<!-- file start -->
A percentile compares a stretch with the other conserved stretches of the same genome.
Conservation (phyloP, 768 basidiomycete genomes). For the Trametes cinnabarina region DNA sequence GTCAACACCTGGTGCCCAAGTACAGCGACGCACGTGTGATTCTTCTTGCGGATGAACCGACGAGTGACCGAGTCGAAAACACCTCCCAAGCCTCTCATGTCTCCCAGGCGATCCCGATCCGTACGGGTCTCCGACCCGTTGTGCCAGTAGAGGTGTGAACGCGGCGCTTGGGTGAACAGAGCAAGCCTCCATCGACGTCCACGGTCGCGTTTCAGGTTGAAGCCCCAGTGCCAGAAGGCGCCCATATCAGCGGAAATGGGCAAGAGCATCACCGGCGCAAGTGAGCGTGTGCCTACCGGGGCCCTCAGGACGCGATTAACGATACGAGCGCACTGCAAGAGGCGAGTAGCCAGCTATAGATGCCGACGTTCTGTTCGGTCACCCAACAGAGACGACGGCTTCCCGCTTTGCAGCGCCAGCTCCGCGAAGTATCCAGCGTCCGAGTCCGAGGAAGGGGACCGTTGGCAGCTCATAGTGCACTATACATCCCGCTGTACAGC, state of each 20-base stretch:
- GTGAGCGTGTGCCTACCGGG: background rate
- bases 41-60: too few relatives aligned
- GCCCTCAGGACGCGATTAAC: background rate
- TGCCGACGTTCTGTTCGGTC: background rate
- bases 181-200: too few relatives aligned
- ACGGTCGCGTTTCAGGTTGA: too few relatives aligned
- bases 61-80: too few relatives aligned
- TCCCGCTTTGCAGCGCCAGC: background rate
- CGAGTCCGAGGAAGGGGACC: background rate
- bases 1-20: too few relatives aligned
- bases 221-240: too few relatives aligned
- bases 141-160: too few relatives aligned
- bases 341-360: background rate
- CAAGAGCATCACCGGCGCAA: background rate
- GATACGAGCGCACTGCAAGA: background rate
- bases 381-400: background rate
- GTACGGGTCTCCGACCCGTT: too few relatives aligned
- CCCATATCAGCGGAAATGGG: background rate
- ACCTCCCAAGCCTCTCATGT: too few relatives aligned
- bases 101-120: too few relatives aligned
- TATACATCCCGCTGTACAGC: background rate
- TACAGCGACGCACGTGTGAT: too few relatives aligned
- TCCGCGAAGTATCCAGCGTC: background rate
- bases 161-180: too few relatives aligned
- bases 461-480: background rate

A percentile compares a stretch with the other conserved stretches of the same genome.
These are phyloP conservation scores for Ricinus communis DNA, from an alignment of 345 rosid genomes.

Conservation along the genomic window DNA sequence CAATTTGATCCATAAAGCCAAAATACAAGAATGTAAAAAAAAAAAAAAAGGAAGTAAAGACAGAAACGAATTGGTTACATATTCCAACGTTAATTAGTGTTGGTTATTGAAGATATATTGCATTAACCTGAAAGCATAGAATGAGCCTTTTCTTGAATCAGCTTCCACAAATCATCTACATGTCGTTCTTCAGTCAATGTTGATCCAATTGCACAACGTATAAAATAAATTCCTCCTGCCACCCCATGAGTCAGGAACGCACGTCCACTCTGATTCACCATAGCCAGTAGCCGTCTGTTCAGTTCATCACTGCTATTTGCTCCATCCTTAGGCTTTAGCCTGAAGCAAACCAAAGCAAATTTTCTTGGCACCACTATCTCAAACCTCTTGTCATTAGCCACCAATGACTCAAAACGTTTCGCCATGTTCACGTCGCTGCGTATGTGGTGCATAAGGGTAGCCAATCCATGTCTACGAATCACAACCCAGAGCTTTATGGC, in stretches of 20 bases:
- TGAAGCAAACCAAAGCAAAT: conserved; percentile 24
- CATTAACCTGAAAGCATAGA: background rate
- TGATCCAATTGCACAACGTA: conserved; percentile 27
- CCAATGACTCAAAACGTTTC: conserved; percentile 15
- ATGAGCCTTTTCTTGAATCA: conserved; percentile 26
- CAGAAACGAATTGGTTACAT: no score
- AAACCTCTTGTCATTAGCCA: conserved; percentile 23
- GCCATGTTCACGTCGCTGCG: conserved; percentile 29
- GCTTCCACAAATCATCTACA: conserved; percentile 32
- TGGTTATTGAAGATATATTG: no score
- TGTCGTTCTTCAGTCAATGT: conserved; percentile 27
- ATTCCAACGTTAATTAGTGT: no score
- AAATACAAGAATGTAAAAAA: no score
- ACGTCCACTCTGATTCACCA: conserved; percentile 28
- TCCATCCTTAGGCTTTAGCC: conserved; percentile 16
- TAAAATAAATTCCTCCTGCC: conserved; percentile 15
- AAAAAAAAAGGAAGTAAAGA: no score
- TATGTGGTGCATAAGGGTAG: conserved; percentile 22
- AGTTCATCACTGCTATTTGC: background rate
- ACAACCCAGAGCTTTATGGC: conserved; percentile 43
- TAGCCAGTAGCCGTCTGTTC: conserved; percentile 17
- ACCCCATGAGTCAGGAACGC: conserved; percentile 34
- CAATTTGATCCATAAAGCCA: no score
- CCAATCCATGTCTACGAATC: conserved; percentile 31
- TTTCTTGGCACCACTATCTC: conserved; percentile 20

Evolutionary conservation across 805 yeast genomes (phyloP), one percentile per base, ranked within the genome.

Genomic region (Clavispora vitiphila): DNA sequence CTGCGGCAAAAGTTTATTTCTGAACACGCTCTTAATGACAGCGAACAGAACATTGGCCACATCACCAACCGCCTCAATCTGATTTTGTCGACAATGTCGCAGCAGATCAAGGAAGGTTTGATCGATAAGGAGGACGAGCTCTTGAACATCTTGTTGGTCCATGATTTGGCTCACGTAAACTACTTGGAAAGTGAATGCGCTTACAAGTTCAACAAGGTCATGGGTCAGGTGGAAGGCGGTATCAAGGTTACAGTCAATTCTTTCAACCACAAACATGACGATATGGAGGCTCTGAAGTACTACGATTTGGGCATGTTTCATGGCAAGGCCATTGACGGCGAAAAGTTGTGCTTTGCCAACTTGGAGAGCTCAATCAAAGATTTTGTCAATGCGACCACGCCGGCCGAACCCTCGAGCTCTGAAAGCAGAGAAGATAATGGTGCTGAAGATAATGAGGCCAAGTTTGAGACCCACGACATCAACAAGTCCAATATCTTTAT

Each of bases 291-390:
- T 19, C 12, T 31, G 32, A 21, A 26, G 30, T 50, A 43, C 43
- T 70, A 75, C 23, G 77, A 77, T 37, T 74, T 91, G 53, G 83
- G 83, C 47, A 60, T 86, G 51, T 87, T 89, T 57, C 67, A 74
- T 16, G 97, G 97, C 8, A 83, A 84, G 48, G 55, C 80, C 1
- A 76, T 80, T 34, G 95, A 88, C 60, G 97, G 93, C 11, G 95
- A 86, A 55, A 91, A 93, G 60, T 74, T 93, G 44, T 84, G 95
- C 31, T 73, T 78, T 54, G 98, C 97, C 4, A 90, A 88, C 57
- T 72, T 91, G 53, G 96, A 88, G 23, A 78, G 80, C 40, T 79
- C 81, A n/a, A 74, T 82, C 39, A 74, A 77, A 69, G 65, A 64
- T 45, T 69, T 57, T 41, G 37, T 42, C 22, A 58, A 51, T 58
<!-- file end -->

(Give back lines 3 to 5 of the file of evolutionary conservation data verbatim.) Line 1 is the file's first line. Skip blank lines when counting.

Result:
- GTGAGCGTGTGCCTACCGGG: background rate
- bases 41-60: too few relatives aligned
- GCCCTCAGGACGCGATTAAC: background rate